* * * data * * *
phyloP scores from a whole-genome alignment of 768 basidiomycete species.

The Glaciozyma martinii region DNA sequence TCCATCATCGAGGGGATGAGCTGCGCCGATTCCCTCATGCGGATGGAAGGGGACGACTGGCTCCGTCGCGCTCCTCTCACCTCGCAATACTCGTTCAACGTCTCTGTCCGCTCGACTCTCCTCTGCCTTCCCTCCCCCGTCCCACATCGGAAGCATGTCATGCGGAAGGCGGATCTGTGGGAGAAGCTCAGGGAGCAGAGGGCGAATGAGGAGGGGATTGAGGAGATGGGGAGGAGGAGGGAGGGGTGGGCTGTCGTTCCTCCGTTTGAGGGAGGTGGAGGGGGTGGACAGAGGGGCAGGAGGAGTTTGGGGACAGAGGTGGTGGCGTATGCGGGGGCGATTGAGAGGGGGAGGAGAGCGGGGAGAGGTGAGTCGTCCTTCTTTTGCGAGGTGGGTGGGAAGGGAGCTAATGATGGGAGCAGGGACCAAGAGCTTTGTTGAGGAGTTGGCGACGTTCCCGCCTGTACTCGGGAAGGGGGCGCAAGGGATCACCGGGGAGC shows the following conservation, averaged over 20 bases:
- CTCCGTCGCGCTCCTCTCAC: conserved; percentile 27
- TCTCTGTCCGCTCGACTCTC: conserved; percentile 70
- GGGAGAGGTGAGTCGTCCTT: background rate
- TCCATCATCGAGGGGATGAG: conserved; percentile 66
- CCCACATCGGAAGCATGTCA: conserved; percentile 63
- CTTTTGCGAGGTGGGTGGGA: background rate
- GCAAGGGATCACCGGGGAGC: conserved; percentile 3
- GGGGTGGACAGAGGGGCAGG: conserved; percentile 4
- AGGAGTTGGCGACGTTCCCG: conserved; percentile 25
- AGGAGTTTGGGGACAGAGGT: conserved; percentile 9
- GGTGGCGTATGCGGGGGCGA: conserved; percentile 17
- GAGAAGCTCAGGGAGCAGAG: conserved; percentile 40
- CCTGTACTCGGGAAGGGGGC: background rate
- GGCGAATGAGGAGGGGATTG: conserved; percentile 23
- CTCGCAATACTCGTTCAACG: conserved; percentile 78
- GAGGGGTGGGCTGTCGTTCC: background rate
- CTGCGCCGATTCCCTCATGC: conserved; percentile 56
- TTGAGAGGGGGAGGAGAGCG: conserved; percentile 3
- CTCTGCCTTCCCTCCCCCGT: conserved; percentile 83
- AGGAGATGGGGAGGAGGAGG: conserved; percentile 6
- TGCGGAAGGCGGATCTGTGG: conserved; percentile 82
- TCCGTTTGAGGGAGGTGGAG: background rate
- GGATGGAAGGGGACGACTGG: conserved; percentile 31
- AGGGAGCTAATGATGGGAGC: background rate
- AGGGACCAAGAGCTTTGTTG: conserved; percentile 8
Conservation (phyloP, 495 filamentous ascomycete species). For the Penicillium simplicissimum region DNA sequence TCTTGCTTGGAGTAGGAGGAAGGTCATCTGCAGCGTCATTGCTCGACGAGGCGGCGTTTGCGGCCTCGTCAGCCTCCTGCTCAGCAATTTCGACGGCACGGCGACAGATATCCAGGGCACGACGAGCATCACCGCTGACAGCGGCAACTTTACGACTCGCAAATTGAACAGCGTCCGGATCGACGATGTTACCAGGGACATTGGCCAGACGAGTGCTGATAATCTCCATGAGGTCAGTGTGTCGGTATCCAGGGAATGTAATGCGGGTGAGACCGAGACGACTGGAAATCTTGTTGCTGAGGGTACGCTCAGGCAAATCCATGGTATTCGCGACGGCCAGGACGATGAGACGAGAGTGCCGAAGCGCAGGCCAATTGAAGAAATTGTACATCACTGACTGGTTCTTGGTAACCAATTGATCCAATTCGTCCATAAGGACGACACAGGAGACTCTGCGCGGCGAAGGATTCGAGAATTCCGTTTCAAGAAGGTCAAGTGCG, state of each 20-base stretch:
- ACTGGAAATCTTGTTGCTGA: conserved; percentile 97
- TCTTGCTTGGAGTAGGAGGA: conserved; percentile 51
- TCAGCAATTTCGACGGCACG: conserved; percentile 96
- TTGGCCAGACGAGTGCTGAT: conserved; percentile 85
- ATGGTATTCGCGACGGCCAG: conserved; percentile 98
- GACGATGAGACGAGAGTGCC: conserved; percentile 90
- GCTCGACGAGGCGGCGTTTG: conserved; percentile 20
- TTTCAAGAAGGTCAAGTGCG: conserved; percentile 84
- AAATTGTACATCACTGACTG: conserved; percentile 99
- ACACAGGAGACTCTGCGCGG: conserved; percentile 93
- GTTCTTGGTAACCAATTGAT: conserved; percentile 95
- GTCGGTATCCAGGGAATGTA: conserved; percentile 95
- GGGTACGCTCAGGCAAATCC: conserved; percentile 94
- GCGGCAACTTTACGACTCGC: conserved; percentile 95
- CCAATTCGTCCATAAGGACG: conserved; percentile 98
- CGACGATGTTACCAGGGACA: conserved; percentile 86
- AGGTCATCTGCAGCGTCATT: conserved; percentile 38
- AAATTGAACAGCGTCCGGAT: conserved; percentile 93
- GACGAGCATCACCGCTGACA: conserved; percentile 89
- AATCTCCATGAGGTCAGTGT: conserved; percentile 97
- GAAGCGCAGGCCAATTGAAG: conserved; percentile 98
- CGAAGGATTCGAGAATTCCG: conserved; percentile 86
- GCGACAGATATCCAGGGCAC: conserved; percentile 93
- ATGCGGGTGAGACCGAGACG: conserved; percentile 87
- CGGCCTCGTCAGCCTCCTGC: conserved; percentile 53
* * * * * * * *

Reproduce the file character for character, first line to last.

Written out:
phyloP scores from a whole-genome alignment of 768 basidiomycete species.

The Glaciozyma martinii region DNA sequence TCCATCATCGAGGGGATGAGCTGCGCCGATTCCCTCATGCGGATGGAAGGGGACGACTGGCTCCGTCGCGCTCCTCTCACCTCGCAATACTCGTTCAACGTCTCTGTCCGCTCGACTCTCCTCTGCCTTCCCTCCCCCGTCCCACATCGGAAGCATGTCATGCGGAAGGCGGATCTGTGGGAGAAGCTCAGGGAGCAGAGGGCGAATGAGGAGGGGATTGAGGAGATGGGGAGGAGGAGGGAGGGGTGGGCTGTCGTTCCTCCGTTTGAGGGAGGTGGAGGGGGTGGACAGAGGGGCAGGAGGAGTTTGGGGACAGAGGTGGTGGCGTATGCGGGGGCGATTGAGAGGGGGAGGAGAGCGGGGAGAGGTGAGTCGTCCTTCTTTTGCGAGGTGGGTGGGAAGGGAGCTAATGATGGGAGCAGGGACCAAGAGCTTTGTTGAGGAGTTGGCGACGTTCCCGCCTGTACTCGGGAAGGGGGCGCAAGGGATCACCGGGGAGC shows the following conservation, averaged over 20 bases:
- CTCCGTCGCGCTCCTCTCAC: conserved; percentile 27
- TCTCTGTCCGCTCGACTCTC: conserved; percentile 70
- GGGAGAGGTGAGTCGTCCTT: background rate
- TCCATCATCGAGGGGATGAG: conserved; percentile 66
- CCCACATCGGAAGCATGTCA: conserved; percentile 63
- CTTTTGCGAGGTGGGTGGGA: background rate
- GCAAGGGATCACCGGGGAGC: conserved; percentile 3
- GGGGTGGACAGAGGGGCAGG: conserved; percentile 4
- AGGAGTTGGCGACGTTCCCG: conserved; percentile 25
- AGGAGTTTGGGGACAGAGGT: conserved; percentile 9
- GGTGGCGTATGCGGGGGCGA: conserved; percentile 17
- GAGAAGCTCAGGGAGCAGAG: conserved; percentile 40
- CCTGTACTCGGGAAGGGGGC: background rate
- GGCGAATGAGGAGGGGATTG: conserved; percentile 23
- CTCGCAATACTCGTTCAACG: conserved; percentile 78
- GAGGGGTGGGCTGTCGTTCC: background rate
- CTGCGCCGATTCCCTCATGC: conserved; percentile 56
- TTGAGAGGGGGAGGAGAGCG: conserved; percentile 3
- CTCTGCCTTCCCTCCCCCGT: conserved; percentile 83
- AGGAGATGGGGAGGAGGAGG: conserved; percentile 6
- TGCGGAAGGCGGATCTGTGG: conserved; percentile 82
- TCCGTTTGAGGGAGGTGGAG: background rate
- GGATGGAAGGGGACGACTGG: conserved; percentile 31
- AGGGAGCTAATGATGGGAGC: background rate
- AGGGACCAAGAGCTTTGTTG: conserved; percentile 8
Conservation (phyloP, 495 filamentous ascomycete species). For the Penicillium simplicissimum region DNA sequence TCTTGCTTGGAGTAGGAGGAAGGTCATCTGCAGCGTCATTGCTCGACGAGGCGGCGTTTGCGGCCTCGTCAGCCTCCTGCTCAGCAATTTCGACGGCACGGCGACAGATATCCAGGGCACGACGAGCATCACCGCTGACAGCGGCAACTTTACGACTCGCAAATTGAACAGCGTCCGGATCGACGATGTTACCAGGGACATTGGCCAGACGAGTGCTGATAATCTCCATGAGGTCAGTGTGTCGGTATCCAGGGAATGTAATGCGGGTGAGACCGAGACGACTGGAAATCTTGTTGCTGAGGGTACGCTCAGGCAAATCCATGGTATTCGCGACGGCCAGGACGATGAGACGAGAGTGCCGAAGCGCAGGCCAATTGAAGAAATTGTACATCACTGACTGGTTCTTGGTAACCAATTGATCCAATTCGTCCATAAGGACGACACAGGAGACTCTGCGCGGCGAAGGATTCGAGAATTCCGTTTCAAGAAGGTCAAGTGCG, state of each 20-base stretch:
- ACTGGAAATCTTGTTGCTGA: conserved; percentile 97
- TCTTGCTTGGAGTAGGAGGA: conserved; percentile 51
- TCAGCAATTTCGACGGCACG: conserved; percentile 96
- TTGGCCAGACGAGTGCTGAT: conserved; percentile 85
- ATGGTATTCGCGACGGCCAG: conserved; percentile 98
- GACGATGAGACGAGAGTGCC: conserved; percentile 90
- GCTCGACGAGGCGGCGTTTG: conserved; percentile 20
- TTTCAAGAAGGTCAAGTGCG: conserved; percentile 84
- AAATTGTACATCACTGACTG: conserved; percentile 99
- ACACAGGAGACTCTGCGCGG: conserved; percentile 93
- GTTCTTGGTAACCAATTGAT: conserved; percentile 95
- GTCGGTATCCAGGGAATGTA: conserved; percentile 95
- GGGTACGCTCAGGCAAATCC: conserved; percentile 94
- GCGGCAACTTTACGACTCGC: conserved; percentile 95
- CCAATTCGTCCATAAGGACG: conserved; percentile 98
- CGACGATGTTACCAGGGACA: conserved; percentile 86
- AGGTCATCTGCAGCGTCATT: conserved; percentile 38
- AAATTGAACAGCGTCCGGAT: conserved; percentile 93
- GACGAGCATCACCGCTGACA: conserved; percentile 89
- AATCTCCATGAGGTCAGTGT: conserved; percentile 97
- GAAGCGCAGGCCAATTGAAG: conserved; percentile 98
- CGAAGGATTCGAGAATTCCG: conserved; percentile 86
- GCGACAGATATCCAGGGCAC: conserved; percentile 93
- ATGCGGGTGAGACCGAGACG: conserved; percentile 87
- CGGCCTCGTCAGCCTCCTGC: conserved; percentile 53